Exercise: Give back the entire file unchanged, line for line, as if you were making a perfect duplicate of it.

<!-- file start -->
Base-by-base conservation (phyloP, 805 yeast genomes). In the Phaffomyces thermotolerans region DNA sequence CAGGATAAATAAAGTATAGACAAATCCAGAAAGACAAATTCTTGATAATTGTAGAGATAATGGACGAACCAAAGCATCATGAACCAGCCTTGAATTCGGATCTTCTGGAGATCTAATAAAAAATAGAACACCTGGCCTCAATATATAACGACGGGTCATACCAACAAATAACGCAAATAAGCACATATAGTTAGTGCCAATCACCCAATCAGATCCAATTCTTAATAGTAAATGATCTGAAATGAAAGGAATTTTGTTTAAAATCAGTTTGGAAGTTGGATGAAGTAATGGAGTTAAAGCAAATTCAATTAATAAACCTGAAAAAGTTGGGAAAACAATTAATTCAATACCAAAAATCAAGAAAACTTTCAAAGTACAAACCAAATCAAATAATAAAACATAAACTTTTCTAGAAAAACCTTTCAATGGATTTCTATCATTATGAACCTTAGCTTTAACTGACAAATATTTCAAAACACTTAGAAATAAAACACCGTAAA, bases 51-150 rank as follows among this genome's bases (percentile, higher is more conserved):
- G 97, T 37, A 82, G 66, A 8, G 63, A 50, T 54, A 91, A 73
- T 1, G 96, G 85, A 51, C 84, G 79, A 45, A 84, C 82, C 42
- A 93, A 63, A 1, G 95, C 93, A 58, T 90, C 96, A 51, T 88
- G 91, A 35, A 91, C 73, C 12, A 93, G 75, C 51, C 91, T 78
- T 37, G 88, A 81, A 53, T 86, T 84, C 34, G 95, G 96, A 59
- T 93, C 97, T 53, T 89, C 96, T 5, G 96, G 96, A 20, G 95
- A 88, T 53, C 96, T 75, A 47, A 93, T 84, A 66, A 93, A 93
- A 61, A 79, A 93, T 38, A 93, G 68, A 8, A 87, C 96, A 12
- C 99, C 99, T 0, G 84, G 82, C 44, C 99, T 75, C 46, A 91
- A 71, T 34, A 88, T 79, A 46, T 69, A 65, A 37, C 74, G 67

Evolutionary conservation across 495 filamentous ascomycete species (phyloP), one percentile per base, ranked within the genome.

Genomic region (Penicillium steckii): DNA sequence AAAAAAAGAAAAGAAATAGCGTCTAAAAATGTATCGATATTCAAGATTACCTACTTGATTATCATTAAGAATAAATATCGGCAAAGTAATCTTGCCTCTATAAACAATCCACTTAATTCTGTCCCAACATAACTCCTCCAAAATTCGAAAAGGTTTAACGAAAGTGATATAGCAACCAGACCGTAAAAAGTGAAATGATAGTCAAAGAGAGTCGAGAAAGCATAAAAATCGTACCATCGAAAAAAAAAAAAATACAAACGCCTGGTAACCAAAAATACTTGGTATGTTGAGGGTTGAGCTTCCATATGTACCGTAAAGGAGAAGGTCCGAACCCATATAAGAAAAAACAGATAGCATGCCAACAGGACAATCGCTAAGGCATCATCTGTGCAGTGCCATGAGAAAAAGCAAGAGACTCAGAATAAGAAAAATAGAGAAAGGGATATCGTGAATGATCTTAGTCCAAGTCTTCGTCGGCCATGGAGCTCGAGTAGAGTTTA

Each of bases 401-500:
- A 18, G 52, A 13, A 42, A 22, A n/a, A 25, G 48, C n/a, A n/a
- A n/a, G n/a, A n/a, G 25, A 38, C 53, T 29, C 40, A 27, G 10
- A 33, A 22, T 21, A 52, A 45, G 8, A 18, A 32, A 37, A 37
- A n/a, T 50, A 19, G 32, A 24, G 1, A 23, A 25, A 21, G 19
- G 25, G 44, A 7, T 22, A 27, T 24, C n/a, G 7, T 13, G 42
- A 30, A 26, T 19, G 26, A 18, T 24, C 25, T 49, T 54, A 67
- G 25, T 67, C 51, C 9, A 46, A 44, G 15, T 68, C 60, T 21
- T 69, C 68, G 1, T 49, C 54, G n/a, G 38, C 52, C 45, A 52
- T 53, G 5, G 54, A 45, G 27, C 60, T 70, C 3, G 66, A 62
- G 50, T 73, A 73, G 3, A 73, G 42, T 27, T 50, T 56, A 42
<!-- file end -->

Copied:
Base-by-base conservation (phyloP, 805 yeast genomes). In the Phaffomyces thermotolerans region DNA sequence CAGGATAAATAAAGTATAGACAAATCCAGAAAGACAAATTCTTGATAATTGTAGAGATAATGGACGAACCAAAGCATCATGAACCAGCCTTGAATTCGGATCTTCTGGAGATCTAATAAAAAATAGAACACCTGGCCTCAATATATAACGACGGGTCATACCAACAAATAACGCAAATAAGCACATATAGTTAGTGCCAATCACCCAATCAGATCCAATTCTTAATAGTAAATGATCTGAAATGAAAGGAATTTTGTTTAAAATCAGTTTGGAAGTTGGATGAAGTAATGGAGTTAAAGCAAATTCAATTAATAAACCTGAAAAAGTTGGGAAAACAATTAATTCAATACCAAAAATCAAGAAAACTTTCAAAGTACAAACCAAATCAAATAATAAAACATAAACTTTTCTAGAAAAACCTTTCAATGGATTTCTATCATTATGAACCTTAGCTTTAACTGACAAATATTTCAAAACACTTAGAAATAAAACACCGTAAA, bases 51-150 rank as follows among this genome's bases (percentile, higher is more conserved):
- G 97, T 37, A 82, G 66, A 8, G 63, A 50, T 54, A 91, A 73
- T 1, G 96, G 85, A 51, C 84, G 79, A 45, A 84, C 82, C 42
- A 93, A 63, A 1, G 95, C 93, A 58, T 90, C 96, A 51, T 88
- G 91, A 35, A 91, C 73, C 12, A 93, G 75, C 51, C 91, T 78
- T 37, G 88, A 81, A 53, T 86, T 84, C 34, G 95, G 96, A 59
- T 93, C 97, T 53, T 89, C 96, T 5, G 96, G 96, A 20, G 95
- A 88, T 53, C 96, T 75, A 47, A 93, T 84, A 66, A 93, A 93
- A 61, A 79, A 93, T 38, A 93, G 68, A 8, A 87, C 96, A 12
- C 99, C 99, T 0, G 84, G 82, C 44, C 99, T 75, C 46, A 91
- A 71, T 34, A 88, T 79, A 46, T 69, A 65, A 37, C 74, G 67

Evolutionary conservation across 495 filamentous ascomycete species (phyloP), one percentile per base, ranked within the genome.

Genomic region (Penicillium steckii): DNA sequence AAAAAAAGAAAAGAAATAGCGTCTAAAAATGTATCGATATTCAAGATTACCTACTTGATTATCATTAAGAATAAATATCGGCAAAGTAATCTTGCCTCTATAAACAATCCACTTAATTCTGTCCCAACATAACTCCTCCAAAATTCGAAAAGGTTTAACGAAAGTGATATAGCAACCAGACCGTAAAAAGTGAAATGATAGTCAAAGAGAGTCGAGAAAGCATAAAAATCGTACCATCGAAAAAAAAAAAAATACAAACGCCTGGTAACCAAAAATACTTGGTATGTTGAGGGTTGAGCTTCCATATGTACCGTAAAGGAGAAGGTCCGAACCCATATAAGAAAAAACAGATAGCATGCCAACAGGACAATCGCTAAGGCATCATCTGTGCAGTGCCATGAGAAAAAGCAAGAGACTCAGAATAAGAAAAATAGAGAAAGGGATATCGTGAATGATCTTAGTCCAAGTCTTCGTCGGCCATGGAGCTCGAGTAGAGTTTA

Each of bases 401-500:
- A 18, G 52, A 13, A 42, A 22, A n/a, A 25, G 48, C n/a, A n/a
- A n/a, G n/a, A n/a, G 25, A 38, C 53, T 29, C 40, A 27, G 10
- A 33, A 22, T 21, A 52, A 45, G 8, A 18, A 32, A 37, A 37
- A n/a, T 50, A 19, G 32, A 24, G 1, A 23, A 25, A 21, G 19
- G 25, G 44, A 7, T 22, A 27, T 24, C n/a, G 7, T 13, G 42
- A 30, A 26, T 19, G 26, A 18, T 24, C 25, T 49, T 54, A 67
- G 25, T 67, C 51, C 9, A 46, A 44, G 15, T 68, C 60, T 21
- T 69, C 68, G 1, T 49, C 54, G n/a, G 38, C 52, C 45, A 52
- T 53, G 5, G 54, A 45, G 27, C 60, T 70, C 3, G 66, A 62
- G 50, T 73, A 73, G 3, A 73, G 42, T 27, T 50, T 56, A 42